Here is a recent article
I saw at BeerAdvocate.com that I thought was interesting.Article by The AlstrÃ¶m Bros
When most people think of Guinness, they think of that dark stuff with the creamy smooth head that takes ages to pour. But Guinness is serious big business. Operating breweries around the world, it sells 10 million pints in more than 150 countries daily. Due to its size and its affiliation with parent company Diageo – a massive international conglomerate – it has been the subject of much debate among beer geeks over the years.
Politics aside, weâ€™ve always been Guinness fans. So when we heard that Fergal Murray, one of the companyâ€™s head brewmasters, was in town for a promotional pub crawl, we just had to tag along. Our goal: to debunk some of the rumors and unravel some of the mysteries of the Guinness brand, while enjoying a pint or two along the way.
Murray explained that the recipe for Guinness has undergone only minor adjustments over the years. Every keg of Guinness Draught imported to the US comes from St. Jamesâ€™s Gate in Dublin (though Guinness Extra Stout is made in Canada). It contains water, malt, roasted barley, hops and yeast – and thatâ€™s it. Like many major labels, Guinness relies on â€œhigh-gravity brewing,â€ which involves large batches of wort (unfermented beer) high in fermentable sugars (note to beer geeks: the goal is a final gravity of 1072). Eventually these are watered down to attain a 4.2 percent ABV (alcohol by volume). The brewers also blend batches to aid in consistency, and the beer is pasteurized.
What Guinness wouldnâ€™t confirm or deny is the rumor that a portion of each batch is aged in very old oak tuns populated with Brettanomyces and lactic acid bacteria to lend Guinness its characteristic touch of sourness. Supposedly, itâ€™s then pasteurized and blended into the remainder of the batch.
As for the hops, the vast majority hail from the US, with some European hops to round things out. The brewers look for high levels of alpha acids (these are the source of hopsâ€™ bitterness) in order to get more â€œbang for their buck,â€ as Murray put it.
And then thereâ€™s Guinness Essence, a key ingredient in the beer brewed outside of Jamesâ€™s Gate. Basically Guinness without the alcohol, Guinness Essence is shipped from Dublin to Guinness breweries and contractors around the world, where itâ€™s added to a base beer brewed locally. The entire process is conducted according to strict guidelines; according to Murray, it lends a â€œtouch of Dublinâ€ to every batch, regardless of place of origin.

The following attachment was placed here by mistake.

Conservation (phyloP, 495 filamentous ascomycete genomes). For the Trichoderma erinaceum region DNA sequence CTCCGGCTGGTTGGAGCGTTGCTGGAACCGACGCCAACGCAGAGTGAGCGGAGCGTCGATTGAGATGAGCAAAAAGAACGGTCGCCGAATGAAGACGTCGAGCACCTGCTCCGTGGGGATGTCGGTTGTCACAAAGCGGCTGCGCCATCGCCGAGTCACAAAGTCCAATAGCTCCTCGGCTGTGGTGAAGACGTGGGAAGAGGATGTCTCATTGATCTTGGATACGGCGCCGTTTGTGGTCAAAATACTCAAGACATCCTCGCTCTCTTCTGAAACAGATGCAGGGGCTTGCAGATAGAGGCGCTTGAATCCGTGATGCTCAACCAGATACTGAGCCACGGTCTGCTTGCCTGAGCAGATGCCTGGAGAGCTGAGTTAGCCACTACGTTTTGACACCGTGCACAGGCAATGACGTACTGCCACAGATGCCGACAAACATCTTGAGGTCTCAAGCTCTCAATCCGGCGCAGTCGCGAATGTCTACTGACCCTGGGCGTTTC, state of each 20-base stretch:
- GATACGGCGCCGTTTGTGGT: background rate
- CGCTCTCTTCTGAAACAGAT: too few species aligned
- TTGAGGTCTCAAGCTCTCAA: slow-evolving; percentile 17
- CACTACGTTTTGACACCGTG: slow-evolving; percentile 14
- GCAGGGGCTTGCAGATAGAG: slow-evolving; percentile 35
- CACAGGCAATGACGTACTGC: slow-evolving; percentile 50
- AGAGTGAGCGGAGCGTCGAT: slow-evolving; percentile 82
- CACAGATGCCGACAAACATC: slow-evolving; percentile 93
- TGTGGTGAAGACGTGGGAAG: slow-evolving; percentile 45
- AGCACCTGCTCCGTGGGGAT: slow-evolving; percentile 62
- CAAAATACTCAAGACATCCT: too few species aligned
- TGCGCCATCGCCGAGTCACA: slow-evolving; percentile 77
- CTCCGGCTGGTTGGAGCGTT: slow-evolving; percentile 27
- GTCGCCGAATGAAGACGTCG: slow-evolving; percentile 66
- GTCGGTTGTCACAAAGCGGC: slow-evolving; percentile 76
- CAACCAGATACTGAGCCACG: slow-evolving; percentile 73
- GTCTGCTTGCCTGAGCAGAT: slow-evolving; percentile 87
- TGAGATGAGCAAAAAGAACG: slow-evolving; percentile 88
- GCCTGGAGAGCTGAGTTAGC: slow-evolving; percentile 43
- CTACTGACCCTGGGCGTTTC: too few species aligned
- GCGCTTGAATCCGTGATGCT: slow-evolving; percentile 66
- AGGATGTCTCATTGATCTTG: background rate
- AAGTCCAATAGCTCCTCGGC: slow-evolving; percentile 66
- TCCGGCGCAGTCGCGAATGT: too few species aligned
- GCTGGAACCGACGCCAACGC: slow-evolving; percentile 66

A lot of Guinness lovers swear the beerâ€™s color has recently changed from black to ruby red. Murray insisted otherwise; rather, only certain types of glassware (like the companyâ€™s own narrow-bottomed vessels), he said, truly showcase the beerâ€™s ruby hue.
Itâ€™s commonly believed that dark beer is heavy beer. Guinnessâ€™s super-creamy head only adds to its rep for richness. (The head is the result of a special gas blend of around 60 percent nitrogen to 40 percent carbon dioxide; cans and bottles of Guinness include a specially designed widget that disperses a nitrogen blend.) But Guinness has only 125 calories and 10 carbs per 12-ounce serving – fewer than pale-yellow Budweiser.
According to Murray, Guinness should be served at 42 degrees Fahrenheit in the glass. If itâ€™s any warmer, unwanted flavors might emerge; any colder, and desirable flavors might be lost on a numb palate. What about Guinness Extra Cold, you ask? Itâ€™s actually only 1 degree colder; the label is mostly a marketing ploy aimed at consumers who balk at the thought of â€œwarm beer.â€
Foreign Extra Stout (FES)
Beer lovers are constantly asking: “Why can’t I get Foreign Extra Stout in the US?” FES being the much loved 7.5 percent version of Guinness found in Asia, Africa and the Caribbean. Murray noted that it doesn’t make any business sense, and that Guinness runs through some big distributors nationwide. Most are old-school and not in the biz of dealing with specialty brands. They’d most likely not put any effort into selling it, not know what to do with it, and not want to focus on anything that might cut into their Guinness Draught cash cow. As much as we’d love to see it in the US, we’d have to agree. It’d be a damn shame to introduce this beer to the US and have it rot on the shelves.
So there you have it. Next time you enjoy a pint of Guinness, youâ€™ll do so with a bit more knowledge.